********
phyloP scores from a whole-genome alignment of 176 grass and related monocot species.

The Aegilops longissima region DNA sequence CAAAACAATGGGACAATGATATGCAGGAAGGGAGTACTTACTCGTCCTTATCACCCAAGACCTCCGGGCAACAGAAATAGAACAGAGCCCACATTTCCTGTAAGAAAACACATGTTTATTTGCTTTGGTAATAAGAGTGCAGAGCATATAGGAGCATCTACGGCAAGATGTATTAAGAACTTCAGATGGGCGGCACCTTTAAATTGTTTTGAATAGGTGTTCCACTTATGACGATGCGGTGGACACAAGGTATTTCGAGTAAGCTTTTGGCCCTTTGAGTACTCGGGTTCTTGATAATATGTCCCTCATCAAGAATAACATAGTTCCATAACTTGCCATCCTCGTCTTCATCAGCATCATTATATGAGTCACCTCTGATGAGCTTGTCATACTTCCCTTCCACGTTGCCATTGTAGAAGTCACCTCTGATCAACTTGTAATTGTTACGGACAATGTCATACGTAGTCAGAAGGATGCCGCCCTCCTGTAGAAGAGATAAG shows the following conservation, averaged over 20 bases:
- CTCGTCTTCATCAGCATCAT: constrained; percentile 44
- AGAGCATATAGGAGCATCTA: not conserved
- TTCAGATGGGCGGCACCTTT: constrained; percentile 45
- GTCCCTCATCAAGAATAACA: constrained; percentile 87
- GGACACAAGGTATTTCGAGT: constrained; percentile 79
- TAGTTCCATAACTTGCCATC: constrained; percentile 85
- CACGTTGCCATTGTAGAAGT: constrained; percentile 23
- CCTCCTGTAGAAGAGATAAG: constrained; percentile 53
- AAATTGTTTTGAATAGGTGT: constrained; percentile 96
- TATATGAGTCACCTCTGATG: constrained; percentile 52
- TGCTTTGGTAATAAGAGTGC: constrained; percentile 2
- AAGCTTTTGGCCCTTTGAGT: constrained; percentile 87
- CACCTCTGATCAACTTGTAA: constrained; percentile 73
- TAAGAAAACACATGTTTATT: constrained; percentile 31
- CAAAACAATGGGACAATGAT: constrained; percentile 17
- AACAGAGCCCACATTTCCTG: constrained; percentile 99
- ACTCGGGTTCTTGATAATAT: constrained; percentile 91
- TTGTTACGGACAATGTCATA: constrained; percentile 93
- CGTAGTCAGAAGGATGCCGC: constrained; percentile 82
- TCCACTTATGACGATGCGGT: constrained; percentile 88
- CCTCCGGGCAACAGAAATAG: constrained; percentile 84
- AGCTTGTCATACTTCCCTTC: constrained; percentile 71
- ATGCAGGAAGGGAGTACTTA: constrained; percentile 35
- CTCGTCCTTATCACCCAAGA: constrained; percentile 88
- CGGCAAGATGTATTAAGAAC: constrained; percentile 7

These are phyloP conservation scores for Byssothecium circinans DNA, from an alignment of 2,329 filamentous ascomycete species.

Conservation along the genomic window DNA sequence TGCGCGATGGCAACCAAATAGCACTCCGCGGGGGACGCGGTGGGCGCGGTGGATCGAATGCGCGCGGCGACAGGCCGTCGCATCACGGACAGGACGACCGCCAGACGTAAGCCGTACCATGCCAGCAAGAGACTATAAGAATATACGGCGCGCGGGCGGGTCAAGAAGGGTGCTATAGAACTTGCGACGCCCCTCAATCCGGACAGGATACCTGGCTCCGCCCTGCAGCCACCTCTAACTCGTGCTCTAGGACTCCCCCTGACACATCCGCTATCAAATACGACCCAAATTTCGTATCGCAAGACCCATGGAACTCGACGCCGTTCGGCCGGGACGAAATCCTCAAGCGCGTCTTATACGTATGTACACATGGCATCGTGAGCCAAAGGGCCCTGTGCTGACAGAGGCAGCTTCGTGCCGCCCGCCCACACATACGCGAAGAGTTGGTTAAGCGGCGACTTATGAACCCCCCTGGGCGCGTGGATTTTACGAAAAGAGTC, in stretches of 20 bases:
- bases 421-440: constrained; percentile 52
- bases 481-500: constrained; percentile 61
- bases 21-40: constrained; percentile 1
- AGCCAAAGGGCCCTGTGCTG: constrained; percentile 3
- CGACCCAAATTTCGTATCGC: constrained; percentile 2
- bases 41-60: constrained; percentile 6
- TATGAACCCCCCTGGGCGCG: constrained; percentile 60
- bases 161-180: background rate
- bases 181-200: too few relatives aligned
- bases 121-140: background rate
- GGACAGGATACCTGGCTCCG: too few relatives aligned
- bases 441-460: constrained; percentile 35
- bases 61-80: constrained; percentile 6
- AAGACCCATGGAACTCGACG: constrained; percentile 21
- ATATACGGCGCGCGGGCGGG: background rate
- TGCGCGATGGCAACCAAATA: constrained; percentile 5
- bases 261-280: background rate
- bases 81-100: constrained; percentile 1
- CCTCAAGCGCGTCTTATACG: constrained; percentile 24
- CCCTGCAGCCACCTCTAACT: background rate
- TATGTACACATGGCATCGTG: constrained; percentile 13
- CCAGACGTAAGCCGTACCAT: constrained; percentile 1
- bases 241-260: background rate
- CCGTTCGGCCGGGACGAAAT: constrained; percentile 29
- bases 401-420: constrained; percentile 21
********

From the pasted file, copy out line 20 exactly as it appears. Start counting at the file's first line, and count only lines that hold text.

- TTGTTACGGACAATGTCATA: constrained; percentile 93